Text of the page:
The Sorcerer - adult horror novel

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Classic Camp
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The Sorcerer - adult horror novel

Post by Classic Camp » September 6th, 2010, 2:12 pm

Just thought I'd give this board a try. Just looking for a little feedback. I know most people who post here post YA fiction because that's what Nathan mainly represents, but I really love his blog, and thought I'd give this critque section a try.

I've rewritten this opening several times, and was wondering how this works. This is about the first page and half or so, just enough to give a taste.


Chapter 1 - The Message


Crack! Thunder shook the newsroom of the London Times while I was working late one night. It was the third storm this week, which was unusual for England. They were not ordinary storms, there something different about them. It wasn’t just that London is a maritime climate and these storms appeared more tropical in nature, it was something else. These storms seemed alive somehow, as though the lightning itself had eyes and was searching for something. The wind, it appeared, could reach down and grab you, shake you around and throw you down.

During this storm Alison, our secretary, or scribe as the older gentlemen in the office refer to her, walked through the door and placed a letter on my cluttered desk between the oil lamp and inkwell. On the front of the letter read my name, Leonard Atmore, reporter.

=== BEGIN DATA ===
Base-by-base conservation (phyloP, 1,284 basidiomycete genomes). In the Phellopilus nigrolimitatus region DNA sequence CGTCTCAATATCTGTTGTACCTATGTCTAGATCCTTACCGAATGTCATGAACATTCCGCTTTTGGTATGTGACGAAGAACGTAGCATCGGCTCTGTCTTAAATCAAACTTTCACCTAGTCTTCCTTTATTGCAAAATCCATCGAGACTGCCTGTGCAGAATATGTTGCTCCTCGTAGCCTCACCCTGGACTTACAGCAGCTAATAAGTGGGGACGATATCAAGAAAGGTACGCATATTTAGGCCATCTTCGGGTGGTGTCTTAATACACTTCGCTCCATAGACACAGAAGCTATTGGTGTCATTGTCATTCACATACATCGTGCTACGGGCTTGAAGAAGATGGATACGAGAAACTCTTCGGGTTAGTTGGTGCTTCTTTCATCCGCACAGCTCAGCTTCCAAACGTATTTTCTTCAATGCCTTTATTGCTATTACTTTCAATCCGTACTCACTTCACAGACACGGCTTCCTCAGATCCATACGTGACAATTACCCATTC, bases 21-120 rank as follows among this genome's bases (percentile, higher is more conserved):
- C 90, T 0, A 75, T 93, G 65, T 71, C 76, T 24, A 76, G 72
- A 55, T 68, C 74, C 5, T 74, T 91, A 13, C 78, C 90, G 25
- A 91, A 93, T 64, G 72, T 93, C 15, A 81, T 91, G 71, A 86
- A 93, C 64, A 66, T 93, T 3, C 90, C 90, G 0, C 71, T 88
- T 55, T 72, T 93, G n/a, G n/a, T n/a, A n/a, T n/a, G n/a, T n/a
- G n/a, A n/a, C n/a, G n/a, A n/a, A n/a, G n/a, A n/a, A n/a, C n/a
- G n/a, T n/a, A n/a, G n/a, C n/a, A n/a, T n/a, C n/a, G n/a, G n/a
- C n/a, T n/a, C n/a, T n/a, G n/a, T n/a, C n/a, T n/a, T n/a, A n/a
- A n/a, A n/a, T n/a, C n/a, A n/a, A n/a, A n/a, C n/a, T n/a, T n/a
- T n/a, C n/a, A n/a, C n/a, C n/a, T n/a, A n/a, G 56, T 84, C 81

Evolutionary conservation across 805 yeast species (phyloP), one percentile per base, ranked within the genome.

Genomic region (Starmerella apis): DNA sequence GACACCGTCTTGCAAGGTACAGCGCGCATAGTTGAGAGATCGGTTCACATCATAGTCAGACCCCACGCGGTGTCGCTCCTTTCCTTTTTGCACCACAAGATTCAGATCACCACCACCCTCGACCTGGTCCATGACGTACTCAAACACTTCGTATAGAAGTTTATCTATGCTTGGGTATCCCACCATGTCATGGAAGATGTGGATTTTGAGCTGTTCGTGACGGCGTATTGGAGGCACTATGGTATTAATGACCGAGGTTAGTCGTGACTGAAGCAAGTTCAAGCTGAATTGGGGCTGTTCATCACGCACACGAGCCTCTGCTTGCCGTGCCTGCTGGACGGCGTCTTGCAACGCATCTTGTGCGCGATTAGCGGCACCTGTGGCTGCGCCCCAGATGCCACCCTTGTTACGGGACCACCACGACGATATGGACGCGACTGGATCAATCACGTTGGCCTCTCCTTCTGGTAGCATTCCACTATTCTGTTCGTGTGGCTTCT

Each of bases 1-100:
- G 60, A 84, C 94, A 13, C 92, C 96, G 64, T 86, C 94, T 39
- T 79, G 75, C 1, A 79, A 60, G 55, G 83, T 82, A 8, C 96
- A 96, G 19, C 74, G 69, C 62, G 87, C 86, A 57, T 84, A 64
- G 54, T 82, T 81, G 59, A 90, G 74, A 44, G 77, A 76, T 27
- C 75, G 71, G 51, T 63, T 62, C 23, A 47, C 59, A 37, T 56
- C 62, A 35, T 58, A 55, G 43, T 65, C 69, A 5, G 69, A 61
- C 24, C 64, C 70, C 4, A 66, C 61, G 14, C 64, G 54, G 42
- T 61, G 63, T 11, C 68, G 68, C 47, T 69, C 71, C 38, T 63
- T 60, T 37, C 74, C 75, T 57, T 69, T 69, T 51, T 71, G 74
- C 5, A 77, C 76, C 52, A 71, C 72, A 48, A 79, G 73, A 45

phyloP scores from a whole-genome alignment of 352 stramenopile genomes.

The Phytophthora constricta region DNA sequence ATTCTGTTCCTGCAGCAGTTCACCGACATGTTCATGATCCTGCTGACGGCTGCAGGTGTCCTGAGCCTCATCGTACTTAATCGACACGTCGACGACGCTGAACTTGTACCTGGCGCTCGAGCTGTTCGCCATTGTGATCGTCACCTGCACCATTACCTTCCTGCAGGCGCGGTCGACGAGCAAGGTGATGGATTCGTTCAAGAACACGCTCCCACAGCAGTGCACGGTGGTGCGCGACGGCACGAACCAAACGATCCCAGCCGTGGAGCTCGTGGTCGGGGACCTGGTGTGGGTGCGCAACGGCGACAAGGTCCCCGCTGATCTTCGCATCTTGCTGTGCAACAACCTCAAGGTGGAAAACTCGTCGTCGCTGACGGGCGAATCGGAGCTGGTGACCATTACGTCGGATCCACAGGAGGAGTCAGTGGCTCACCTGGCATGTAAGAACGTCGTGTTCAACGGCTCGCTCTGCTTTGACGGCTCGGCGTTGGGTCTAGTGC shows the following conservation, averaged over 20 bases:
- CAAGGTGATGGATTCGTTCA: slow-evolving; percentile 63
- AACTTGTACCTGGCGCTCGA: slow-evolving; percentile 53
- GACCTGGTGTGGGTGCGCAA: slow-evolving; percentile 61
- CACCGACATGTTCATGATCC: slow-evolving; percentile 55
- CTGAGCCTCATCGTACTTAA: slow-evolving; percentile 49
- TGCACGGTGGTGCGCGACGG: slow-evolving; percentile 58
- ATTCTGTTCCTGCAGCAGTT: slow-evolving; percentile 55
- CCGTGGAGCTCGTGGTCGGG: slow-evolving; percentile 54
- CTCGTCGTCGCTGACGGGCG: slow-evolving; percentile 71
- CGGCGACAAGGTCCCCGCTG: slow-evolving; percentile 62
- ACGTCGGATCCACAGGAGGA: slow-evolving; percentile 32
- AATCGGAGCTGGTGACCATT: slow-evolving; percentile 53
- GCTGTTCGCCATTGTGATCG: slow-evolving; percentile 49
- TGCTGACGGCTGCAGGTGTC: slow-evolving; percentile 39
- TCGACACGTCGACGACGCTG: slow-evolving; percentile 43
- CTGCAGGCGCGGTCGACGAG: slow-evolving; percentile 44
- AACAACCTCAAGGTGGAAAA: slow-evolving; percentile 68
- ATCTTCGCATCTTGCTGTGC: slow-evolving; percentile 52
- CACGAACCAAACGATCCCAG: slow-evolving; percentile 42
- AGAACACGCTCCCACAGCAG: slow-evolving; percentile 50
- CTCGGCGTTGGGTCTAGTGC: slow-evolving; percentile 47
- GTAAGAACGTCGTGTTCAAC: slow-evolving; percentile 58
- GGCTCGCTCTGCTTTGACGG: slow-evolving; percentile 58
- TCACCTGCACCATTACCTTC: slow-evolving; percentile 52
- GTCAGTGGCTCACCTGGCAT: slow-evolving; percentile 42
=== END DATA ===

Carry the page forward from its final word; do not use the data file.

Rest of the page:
“What’s this?” I asked just as another jolt of thunder sounded outside.

“What did you say?” she asked in her Cockney accent.

“I said what it is this?” I shouted over the whistling wind.

“It’s a letter.”

“Yes I can see it’s a letter, but who is it from?”

Alison was a single lady in her late twenties who lived just outside the shady part of town. She wore her hair up, and had a bit of a tough streak in her. There weren’t many female secretaries in London, so she needed that tough streak. She was independent, and hung out in the pubs at night, but no one ever bothered her there because she knew all the bouncers’ names. She had blonde hair and usually wore skirts considered risqué, as they were tight fitting in all the right places. She had a fair upbringing, although her parents didn’t have a lot of money, but she got along with everyone at home as well as in the office.

“I don’t know, some sailor I think.”

“What did he look like?” I asked.

“Let’s see, he was tall and thin, brown hair with a touch of grey. He wore a red checkered shirt with the top button undone, so he was, you know, showing off some chest hair.” Working for a big name newspaper, Alison grew a knack for describing people.

“Did he say anything?”

“He didn’t leave no name or nothing. He didn’t even ask to come back to see you. He just said to give it to Mr. Leonard Atmore, and that it was something about these storms, oh, and immortality.”

“What?”

“It wasn’t the storm that time, you heard me right.” Alison looked at the letter.

“That is all, you may go now.” I said, waiting for her to leave.

“Yeah sure, I didn’t want to see what was in it anyway,” she said leaving the room.

ninafromnorway
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Re: The Sorcerer - adult horror novel

Post by ninafromnorway » September 7th, 2010, 2:53 pm